Persian Garden
Under this title Borzo presents recent work by Marc Mulders: paintings, glass installations, watercolours and cut paper masks. Marc Mulders' move from the city of Tilburg to the tranquillity of the Baest estate has had a huge impact on his work. The first changes in relation to the paintings created in the Tilburg studio were already seen in ‘Geheim Landschap’ ('Secret Landscape') in 2010.

Open the gates
In the town studio the flowers were taken indoors in order to serve as motif for the painting. At De Baest Mulders is surrounded by flowers, they no longer have to be picked and brought inside, he merely has to throw his studio gates open and the motif is in reach. What remains is the flower, but now as part of the field, the meadow, in a 'Secret Landscape' as Mulders experiences this reality in his new surroundings. And these surroundings continue to challenge the artist, even to the extent that the flower appears to be disappearing in his paintings. The flower meadow becomes an almost geometric plane, the landscape an abstract composition. 

In his own words: The earlier paintings with their flowers painted ‘all over’ have been exchanged for more abstract canvases, which may still look ‘flowery’ but no longer display the identifiable flower. The flower as an object has dissolved into the mist, into the haze, into the backlight. All of these are also atmospheres that I come across when rooting around the countryside here on the estate; the motif is no longer in front of me, but all around….

I used to see the flower as ‘the’ object, now I see the flower as a prop in a larger natural setting. And this setting demands a more architectural vision to paint it. No more starting painting from the middle and stopping just before the edges, as if the canvas contains only one room, but the other way round now starting at the edges of the canvas and utilizing the space, creating several rooms. I thus conduct the flower meadow or the waterside in a ‘Mondrianesque’ arrangement of horizontals: the water surface and the horizon lines – and of verticals: the straw stalk, the flower stem, the row of trees. Nature's architecture with all its various rooms, dew, haze, sunshine, backlight, that I walk into here on the Baest estate. This is now the leitmotiv.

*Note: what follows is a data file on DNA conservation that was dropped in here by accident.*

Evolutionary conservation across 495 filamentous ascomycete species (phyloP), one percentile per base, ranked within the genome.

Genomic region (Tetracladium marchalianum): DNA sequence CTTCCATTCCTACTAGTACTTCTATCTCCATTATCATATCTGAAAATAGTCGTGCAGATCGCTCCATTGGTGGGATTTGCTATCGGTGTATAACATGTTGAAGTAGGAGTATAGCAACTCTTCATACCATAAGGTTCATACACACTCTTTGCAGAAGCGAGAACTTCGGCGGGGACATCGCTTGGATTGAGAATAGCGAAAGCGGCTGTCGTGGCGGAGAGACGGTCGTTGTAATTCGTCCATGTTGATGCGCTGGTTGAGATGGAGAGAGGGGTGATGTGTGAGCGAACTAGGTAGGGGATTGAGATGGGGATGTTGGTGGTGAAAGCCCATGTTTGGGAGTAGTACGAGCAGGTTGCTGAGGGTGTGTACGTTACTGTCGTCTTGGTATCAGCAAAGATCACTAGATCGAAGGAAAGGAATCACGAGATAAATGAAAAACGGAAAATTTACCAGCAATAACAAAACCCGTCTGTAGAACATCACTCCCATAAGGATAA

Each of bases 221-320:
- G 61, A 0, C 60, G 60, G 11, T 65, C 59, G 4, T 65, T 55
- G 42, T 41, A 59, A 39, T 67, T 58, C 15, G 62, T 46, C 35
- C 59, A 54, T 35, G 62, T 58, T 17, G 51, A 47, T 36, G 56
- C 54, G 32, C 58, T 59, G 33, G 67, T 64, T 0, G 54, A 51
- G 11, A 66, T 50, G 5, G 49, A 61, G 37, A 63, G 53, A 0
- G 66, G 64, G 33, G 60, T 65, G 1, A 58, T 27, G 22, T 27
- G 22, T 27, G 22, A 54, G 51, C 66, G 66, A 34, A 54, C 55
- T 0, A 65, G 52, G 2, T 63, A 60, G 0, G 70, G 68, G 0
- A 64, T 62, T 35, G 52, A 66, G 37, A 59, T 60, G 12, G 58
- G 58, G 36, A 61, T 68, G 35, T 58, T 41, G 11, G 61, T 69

Changes and inspirators
At the long table in his farmhouse we speak of the changes in his life as an artist. Marc makes no attempt to hide his admiration for various fellow-painters. He calls them ‘Inspirators’: Monet, De Kooning, Frankenthaler, Reinhardt, Marden, Ryman, Kelly, Grotjahn and also recently Arshile Gorky. Did you know, he says, that at the end of his life (late nineteen-forties) Gorky moved from New York to Long Island? This move was one of the reasons for the late revival in his art. Outside the city Gorky immersed himself in the transcendental, sensual enjoyment of nature. Gorky’s example likewise reinforced De Kooning in his decision to leave the city and look for reinvigoration out of town.

It is evident that Marc Mulders feels himself supported historically by the step both ‘inspirators’ took before him in swapping the city for the countryside.

Painting on glass
Over the years Marc Mulders has painted on glass many times. He has made ten or so monumental windows, including in the Nieuwe Kerk in Amsterdam, the Catharijneconvent in Utrecht and the Sint Janskathedraal in ’s-Hertogenbosch. Besides creating numerous large and smaller enamel paintings on glass bowls and glass panels. The exhibition Mapping out Paradise in Museum de Pont in Tilburg was impressive in 2008. Many square metres of the museum's floor were covered with glass panels and huge felt ‘voiles’ by Claudy Jongstra were suspended from the roof. This spring Marc curated his own exhibition in Kunstcentrum Marres in Maastricht, where two large ‘rose windows’ caused a great sensation. Mulders used the content of these to respond to developments he had noticed. A combination of painted glass bowls and magazine images cut up into ornamentation present the artist's comments. This impressive glass installation will be taking up the majority of the space in the back room at Borzo.

Giotto, Persia and Alhambra
Painting on glass with enamel paint is particularly demanding for an artist, however it also opens up new possibilities. The painter cannot get too bound up in the realistic depiction of a subject; the technique makes this almost impossible. On the other hand this better allows him to make use of a more abstract visual language, of ornamentation. Mulders has found the study of mediaeval miniature paintings and frescos to be a great help in this. He has likewise discovered Persian miniature art with its wealth of ornamentation, one of the exceptional qualities of Islamic art. He also refers to the Moorish landscape architecture of the Alhambra in Granada for instance. 

The amazing partition of space in the really limited rectangle for the manuscripts in Persian miniature painting, this partition of rooms, of garden segments, of decoration in the Koran, within a rectangle can only be equalled in Western Art in Giotto's frescos or in Jean Duc de Berry's miniatures.

The various means that Marc Mulders uses to express himself come together in this exhibition under the title of Persian Garden. Figurative elements such as the flower and the landscape have here been abstracted under the influence of all these impressions, arguments and examples. Marc Mulders’ presents us with his rich and intrinsically significant visual language in the form of glass panels and bowls, clippings collages and masks and – naturally – five large paintings.

Paul van Rosmalen, Amsterdam, September 2012